The Goldfinch tells the tale of 13-year-old Theo Decker who, in the course of a New York terrorist bombing, loses his mother and gains an invaluable painting. It’s a story of trauma and loss and the shadow they cast, boldly dressed up as a coming-of-age drama. Donna Tartt’s big, satisfying bestseller duly chases its hero into manhood but I love it best during the opening half, especially that dazzling detour to the Las Vegas suburbs, where Theo and his friend Boris risk running off the rails.
The Old Curiosity Shop by Charles Dickens
“One must have a heart of stone to read the death of little Nell without laughing,” said Oscar Wilde, and you can see his point. As a lead protagonist, Nell is a drip; barely a protagonist at all, really. As a plot device, though, the girl is ruthlessly efficient; the emblem of innocence to be fought over and betrayed by Dickens’ more colourful characters (her flailing grandfather; the odious Quilp). She comes hurtling through the plot from one grubby, grasping hand to another, like a china baton in a frantic relay. Sooner or later, she’s going to break.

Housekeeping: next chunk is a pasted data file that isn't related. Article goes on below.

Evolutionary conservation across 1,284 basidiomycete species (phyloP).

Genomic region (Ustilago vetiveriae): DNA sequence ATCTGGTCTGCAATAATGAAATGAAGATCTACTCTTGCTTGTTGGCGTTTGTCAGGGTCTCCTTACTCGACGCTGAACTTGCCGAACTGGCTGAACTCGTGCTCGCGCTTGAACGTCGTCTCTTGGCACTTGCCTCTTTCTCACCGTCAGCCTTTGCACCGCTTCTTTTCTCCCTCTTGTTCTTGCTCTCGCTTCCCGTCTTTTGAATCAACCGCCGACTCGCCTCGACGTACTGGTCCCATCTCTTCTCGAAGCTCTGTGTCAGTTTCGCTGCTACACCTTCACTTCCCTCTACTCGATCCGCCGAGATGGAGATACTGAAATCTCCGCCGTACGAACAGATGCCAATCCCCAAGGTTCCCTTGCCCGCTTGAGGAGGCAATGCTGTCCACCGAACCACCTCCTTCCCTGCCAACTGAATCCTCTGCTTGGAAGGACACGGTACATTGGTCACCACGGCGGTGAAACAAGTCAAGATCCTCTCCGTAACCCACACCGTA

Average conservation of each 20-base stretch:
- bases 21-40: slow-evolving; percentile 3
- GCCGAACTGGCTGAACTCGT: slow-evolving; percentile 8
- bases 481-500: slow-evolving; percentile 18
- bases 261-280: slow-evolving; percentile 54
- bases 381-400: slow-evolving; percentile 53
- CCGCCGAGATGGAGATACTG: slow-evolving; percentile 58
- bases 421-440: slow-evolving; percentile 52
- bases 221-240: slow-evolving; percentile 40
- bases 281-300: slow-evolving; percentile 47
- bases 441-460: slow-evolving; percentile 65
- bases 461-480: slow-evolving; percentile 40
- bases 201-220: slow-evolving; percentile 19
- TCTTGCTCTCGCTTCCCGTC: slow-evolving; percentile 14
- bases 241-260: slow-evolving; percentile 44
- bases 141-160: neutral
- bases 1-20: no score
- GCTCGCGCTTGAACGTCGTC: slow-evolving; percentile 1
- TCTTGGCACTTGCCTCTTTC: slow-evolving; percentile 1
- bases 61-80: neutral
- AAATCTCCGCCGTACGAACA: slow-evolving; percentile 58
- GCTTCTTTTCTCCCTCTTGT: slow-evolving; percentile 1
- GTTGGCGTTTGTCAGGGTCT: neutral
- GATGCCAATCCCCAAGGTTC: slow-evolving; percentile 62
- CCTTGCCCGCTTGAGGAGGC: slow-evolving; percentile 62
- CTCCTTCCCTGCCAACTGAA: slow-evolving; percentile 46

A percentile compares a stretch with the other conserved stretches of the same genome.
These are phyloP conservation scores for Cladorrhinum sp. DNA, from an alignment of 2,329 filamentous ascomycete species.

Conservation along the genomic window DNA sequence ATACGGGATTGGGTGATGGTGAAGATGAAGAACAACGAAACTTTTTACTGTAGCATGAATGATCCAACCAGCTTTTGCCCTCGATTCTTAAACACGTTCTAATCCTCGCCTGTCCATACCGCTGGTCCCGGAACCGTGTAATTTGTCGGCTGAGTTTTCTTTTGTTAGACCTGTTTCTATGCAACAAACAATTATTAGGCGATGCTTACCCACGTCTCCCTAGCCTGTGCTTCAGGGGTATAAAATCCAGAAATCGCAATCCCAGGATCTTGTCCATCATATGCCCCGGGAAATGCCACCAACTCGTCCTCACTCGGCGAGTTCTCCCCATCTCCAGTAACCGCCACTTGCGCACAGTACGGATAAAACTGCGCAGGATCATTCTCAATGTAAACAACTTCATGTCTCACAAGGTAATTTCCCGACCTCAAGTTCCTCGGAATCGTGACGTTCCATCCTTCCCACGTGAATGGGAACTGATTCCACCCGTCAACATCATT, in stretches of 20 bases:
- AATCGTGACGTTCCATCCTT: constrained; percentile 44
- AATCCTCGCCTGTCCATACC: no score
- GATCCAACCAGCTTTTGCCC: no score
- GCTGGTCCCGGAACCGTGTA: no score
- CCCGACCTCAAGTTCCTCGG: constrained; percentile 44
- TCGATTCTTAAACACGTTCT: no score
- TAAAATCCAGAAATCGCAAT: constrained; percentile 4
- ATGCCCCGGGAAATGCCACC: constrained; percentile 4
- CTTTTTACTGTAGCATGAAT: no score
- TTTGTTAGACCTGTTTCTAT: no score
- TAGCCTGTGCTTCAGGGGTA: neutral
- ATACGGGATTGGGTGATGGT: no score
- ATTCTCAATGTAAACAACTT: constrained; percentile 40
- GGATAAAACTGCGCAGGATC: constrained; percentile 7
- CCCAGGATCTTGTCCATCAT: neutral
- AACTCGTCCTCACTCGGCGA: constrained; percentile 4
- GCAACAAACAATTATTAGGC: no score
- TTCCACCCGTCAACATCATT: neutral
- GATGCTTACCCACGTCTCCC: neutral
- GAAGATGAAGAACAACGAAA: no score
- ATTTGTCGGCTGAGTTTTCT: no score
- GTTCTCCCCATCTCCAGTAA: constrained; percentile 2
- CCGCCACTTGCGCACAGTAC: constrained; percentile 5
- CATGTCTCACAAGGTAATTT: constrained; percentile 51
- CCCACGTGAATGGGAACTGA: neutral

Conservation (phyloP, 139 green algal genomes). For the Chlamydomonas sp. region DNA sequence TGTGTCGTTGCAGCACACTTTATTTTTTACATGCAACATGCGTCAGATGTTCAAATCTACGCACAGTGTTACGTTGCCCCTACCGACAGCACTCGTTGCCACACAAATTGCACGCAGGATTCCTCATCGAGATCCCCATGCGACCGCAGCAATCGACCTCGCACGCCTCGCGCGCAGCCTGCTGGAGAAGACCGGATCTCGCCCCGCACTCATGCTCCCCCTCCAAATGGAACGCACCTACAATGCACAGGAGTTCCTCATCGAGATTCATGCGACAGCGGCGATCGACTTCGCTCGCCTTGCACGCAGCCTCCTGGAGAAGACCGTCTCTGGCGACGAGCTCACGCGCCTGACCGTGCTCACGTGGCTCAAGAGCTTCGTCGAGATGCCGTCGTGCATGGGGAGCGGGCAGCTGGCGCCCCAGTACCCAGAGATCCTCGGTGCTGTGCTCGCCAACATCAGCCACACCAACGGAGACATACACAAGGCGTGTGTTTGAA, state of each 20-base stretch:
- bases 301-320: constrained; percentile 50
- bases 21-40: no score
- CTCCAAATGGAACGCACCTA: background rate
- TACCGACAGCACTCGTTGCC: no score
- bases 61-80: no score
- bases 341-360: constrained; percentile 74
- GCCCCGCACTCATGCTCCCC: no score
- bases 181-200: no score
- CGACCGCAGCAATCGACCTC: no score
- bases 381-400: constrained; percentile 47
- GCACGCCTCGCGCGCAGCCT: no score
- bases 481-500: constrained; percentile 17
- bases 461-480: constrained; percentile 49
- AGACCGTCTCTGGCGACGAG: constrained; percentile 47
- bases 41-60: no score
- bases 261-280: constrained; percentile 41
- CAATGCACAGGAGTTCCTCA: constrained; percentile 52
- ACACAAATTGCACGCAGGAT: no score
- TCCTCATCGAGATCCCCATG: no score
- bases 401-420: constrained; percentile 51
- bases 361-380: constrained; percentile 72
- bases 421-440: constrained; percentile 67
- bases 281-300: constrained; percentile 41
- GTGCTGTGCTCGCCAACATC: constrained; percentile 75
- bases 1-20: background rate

The Turn of the Screw by Henry James
I watched the terrific film adaptation – The Innocents – before reading Henry James’ novella and these two incarnations are now intertwined, whispering in each ear, confusing me as to which particular plot detail crops up in which text. Maybe that’s as it should be, because The Turn of the Screw is an ambiguous, open-ended affair; the fevered account of a young governess who finds herself bewitched by a pair of angelic siblings (Miles and Flora) and a ghostly face at the glass. I think she might be unstable; I suspect the kids are all right. But I need to read it again, to be doubly sure.